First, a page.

Unlike its off-peak trains, Metrorail’s rebuilding program is moving full-steam ahead. When will it actually be done?
After years of deferred maintenance, WMATA is neck deep in major track work every weekend. The work is clearly necessary for Metrorail’s long-term viability, but it’s awful for riders now.
With headways approaching a half hour, weekend service is maddeningly inconvenient. God help anyone needing to transfer.
Part of the problem is there’s no light at the end of the tunnel. Riders don’t know how long they’ll have to put up with construction. There have been vague references to 2017 as when Metro may return to normalcy, but most riders haven’t heard that, and those who have don’t know what it actually means.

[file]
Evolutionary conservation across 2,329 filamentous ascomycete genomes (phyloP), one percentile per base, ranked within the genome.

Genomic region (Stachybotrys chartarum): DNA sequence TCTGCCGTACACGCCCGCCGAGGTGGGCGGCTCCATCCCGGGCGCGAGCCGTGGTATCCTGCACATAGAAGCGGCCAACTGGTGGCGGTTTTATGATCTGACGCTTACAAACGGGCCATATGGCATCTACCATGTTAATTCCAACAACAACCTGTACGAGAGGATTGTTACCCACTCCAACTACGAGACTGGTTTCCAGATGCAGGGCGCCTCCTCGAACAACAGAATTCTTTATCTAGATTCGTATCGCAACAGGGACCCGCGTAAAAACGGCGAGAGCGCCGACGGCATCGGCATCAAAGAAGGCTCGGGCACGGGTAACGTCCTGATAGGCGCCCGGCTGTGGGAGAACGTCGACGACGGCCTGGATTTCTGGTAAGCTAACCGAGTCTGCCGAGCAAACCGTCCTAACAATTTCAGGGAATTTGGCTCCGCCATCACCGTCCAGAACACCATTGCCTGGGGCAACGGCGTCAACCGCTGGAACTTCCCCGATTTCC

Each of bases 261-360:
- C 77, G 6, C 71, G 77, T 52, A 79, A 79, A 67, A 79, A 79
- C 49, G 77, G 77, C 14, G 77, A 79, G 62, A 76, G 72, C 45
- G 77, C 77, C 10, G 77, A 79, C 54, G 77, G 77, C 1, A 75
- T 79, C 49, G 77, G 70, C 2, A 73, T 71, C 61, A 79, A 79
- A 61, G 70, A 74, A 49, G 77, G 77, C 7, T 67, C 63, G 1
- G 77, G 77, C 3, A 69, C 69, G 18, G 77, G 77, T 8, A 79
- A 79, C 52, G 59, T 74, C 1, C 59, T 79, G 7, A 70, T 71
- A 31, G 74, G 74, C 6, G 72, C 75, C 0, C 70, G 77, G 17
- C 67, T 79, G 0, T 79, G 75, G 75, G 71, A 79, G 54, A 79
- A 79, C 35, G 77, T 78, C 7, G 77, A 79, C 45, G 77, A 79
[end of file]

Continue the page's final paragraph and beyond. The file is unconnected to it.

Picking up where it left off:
Thus, Robert Thomson at The Post today published a column calling on WMATA to publish deadlines, so the riding public has a better idea of what to expect.
Highway agencies publish deadlines for road work. Maryland’s MTA published deadlines when it closed portions of Baltimore’s light rail in 2004. Why can’t Metro?
[Continue reading Dan Malouff’s post at BeyondDC.]
Dan Malouff is an Arlington County transportation planner who blogs independently at BeyondDC.com. The Local Blog Network is a group of bloggers from around the D.C. region who have agreed to make regular contributions to All Opinions Are Local.